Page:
Critic Reviews



Based on 19 critic reviews provided by
It's a welcome update, qualifying as the best in the series since the first film captivated and unnerved audiences in 2007.
The Marked Ones is refreshingly uncynical and straightforward in its desire to simply be a movie that makes the audience jump and be scared. It's a fun fright film and wants to be nothing more.
The script succeeds by expanding the Paranormal Activity mythology with additional details and even a few surprising twists.
The haunted house setpieces provide reliable doses of jolts, even if one can see the scaffolding of each scare being built from miles away, and director Landon has fun with some clever camera placement here and there.
As exhausted as this series and the genre it comes from is, it still manages a few decent jolts thanks to that new approach and a pretty good cast’s reactions to what they, and we, see through the video camera’s viewfinder.
The Dissolve
The shocks are no less effective than the ones in the other Paranormal Activity movies, but no more original, either, with only the whipping of a handheld camera to set it apart from the offscreen gamesmanship that’s long been the series’ stock in trade.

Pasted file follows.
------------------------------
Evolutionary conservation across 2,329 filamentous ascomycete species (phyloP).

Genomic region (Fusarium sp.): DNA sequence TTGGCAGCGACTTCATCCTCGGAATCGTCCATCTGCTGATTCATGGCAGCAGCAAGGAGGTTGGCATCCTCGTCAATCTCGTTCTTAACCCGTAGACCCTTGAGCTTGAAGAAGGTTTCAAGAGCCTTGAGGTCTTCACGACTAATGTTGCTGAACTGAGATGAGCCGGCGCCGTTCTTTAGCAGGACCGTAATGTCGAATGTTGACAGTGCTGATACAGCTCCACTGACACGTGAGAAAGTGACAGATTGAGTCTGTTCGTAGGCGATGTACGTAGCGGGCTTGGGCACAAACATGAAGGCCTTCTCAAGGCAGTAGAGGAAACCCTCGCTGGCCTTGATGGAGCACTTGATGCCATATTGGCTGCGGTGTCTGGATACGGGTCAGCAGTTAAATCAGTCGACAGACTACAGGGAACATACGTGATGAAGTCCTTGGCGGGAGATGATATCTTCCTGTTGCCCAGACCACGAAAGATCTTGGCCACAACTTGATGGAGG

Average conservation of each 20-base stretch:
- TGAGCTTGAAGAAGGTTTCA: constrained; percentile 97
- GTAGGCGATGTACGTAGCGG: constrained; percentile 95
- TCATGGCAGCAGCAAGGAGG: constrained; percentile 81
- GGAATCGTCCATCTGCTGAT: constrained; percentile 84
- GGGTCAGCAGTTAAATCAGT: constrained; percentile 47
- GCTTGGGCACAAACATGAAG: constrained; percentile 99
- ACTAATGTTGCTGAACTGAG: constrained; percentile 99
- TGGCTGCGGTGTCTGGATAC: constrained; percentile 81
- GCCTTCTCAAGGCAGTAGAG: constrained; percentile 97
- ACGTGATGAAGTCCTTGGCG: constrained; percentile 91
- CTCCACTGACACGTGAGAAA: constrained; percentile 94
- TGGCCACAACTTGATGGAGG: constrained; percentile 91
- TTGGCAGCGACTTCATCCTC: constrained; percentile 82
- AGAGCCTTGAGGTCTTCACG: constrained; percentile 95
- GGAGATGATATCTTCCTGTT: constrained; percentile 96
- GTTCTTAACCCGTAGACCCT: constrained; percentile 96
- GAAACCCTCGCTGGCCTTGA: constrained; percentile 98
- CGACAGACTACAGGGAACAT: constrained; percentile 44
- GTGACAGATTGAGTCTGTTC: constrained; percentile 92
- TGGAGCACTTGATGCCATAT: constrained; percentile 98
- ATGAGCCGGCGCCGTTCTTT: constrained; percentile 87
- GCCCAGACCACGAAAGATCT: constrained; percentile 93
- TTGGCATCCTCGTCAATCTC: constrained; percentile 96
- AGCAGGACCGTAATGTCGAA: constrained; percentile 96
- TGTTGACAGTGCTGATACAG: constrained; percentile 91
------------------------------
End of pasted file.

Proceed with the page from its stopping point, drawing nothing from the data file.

This entry has been described as a “cousin” to the other movies. Specifically, The Marked Ones is a Hispanic cousin, customized for Latino audiences in the United States where the series is particularly popular.
For every viewer happily creeped out by the franchise's simple scare tactics — its video vision of things going bump and creak and moan in the dark — there's another moviegoer completely unfazed by such low-budget prankery.
Does anybody really find this crap scary anymore?
Slant Magazine
Several reels' worth of ugly, unshaped footage that wouldn't have been deemed fit for a movie's end-credit outtakes not so long ago.

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